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Rosy Cheeks and Stomach Ache in Children

author image Piper Li
Piper Li, a professional freelance writer, began writing in 1989. Her articles appear online at Biz Mojo, Walden University and various other websites. She is the co-editor for "Kansas Women: Focus on Health." With a bachelor's degree in journalism from Mesa State, Li enjoys writing about health, horticulture and business management.
Rosy Cheeks and Stomach Ache in Children
Infection can cause stomachache and fever in children. Photo Credit Matt Carey/Moment/Getty Images

Most children experience stomachaches from time to time. The pain can vary in location and intensity, depending on the underlying cause. Pink cheeks may accompany the abdominal discomfort. Flushing of the facial skin is a common symptom of fever. Never hesitate to call your pediatrician when you have concerns regarding your child’s health.


Facial flushing, such as bright red or pink cheeks, often indicates the presence of fever in children. Fever may also make your child’s skin feel hot to the touch. Other common symptoms in children include body aches, headache and chills. Fever in children often signals the presence of an infection. The University of California advises taking your child’s temperature when these symptoms occur.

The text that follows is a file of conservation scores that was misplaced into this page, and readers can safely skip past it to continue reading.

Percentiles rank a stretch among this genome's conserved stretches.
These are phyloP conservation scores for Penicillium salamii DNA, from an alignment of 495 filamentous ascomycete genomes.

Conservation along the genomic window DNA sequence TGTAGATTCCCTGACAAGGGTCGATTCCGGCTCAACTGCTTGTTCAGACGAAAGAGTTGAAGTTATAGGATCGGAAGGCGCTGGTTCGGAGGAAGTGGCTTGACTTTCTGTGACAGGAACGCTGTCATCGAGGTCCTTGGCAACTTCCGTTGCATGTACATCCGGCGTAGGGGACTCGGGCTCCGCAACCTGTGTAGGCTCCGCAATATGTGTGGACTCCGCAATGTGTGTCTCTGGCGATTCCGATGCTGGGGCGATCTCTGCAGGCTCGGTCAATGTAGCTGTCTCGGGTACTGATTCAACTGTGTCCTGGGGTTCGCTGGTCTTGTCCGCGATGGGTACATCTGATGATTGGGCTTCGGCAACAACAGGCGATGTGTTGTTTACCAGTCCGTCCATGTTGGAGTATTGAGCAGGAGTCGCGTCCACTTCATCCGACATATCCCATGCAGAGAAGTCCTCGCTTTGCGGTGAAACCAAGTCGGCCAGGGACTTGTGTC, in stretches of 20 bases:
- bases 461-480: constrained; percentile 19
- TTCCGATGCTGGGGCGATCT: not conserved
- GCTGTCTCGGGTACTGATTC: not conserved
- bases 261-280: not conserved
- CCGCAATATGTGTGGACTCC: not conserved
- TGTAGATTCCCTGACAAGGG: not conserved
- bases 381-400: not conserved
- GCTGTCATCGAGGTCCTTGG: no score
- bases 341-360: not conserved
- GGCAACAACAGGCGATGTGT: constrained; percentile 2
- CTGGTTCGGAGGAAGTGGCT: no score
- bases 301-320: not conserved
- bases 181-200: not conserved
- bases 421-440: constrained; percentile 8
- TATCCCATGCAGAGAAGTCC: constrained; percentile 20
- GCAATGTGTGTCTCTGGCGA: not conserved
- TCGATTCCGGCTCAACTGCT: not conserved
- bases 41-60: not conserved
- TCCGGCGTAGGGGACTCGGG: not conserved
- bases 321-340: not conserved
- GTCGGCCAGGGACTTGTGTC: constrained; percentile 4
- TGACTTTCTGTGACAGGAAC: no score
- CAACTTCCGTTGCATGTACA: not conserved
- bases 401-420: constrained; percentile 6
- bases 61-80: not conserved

Childhood stomachaches may occur for a number of reasons, including stress, food allergies, lactose intolerance, indigestion and chronic constipation. Stomachaches often disappear without treatment, although some situations require medical treatment. A stomachache that occurs in combination with a fever indicates an underlying infection. These two symptoms may occur simultaneously during various illnesses and disorders including urinary tract infections and appendicitis.


Unexplained, severe or prolonged fever and stomachache in children requires medical attention, although you can often treat mild symptoms at home. Offer your child sips of water or clear fluids, as well as mild foods such as crackers, applesauce and rice. Avoid greasy foods, carbonated beverages, citrus and dairy products.


Contact your pediatrician if your child’s stomach pain accompanies a fever over 100.4 degrees Fahrenheit or if the pain lasts longer than 24 to 48 hours. Other reasons to call the doctor include vomiting that continues for more than 12 hours, diarrhea that lasts longer than two days, prolonged poor appetite or burning sensations during urination. Let your doctor know right away if a baby younger than three months of age runs a fever or has diarrhea or vomiting. The University of California warns against using a rectal thermometer or mercury-containing thermometer on your child. Safer options for taking your child’s temperature include oral/axillary digital thermometers, tympanic thermometers and electronic pacifier thermometers. If you are unsure how to take your child’s temperature, ask for a demonstration from your doctor or nurse.

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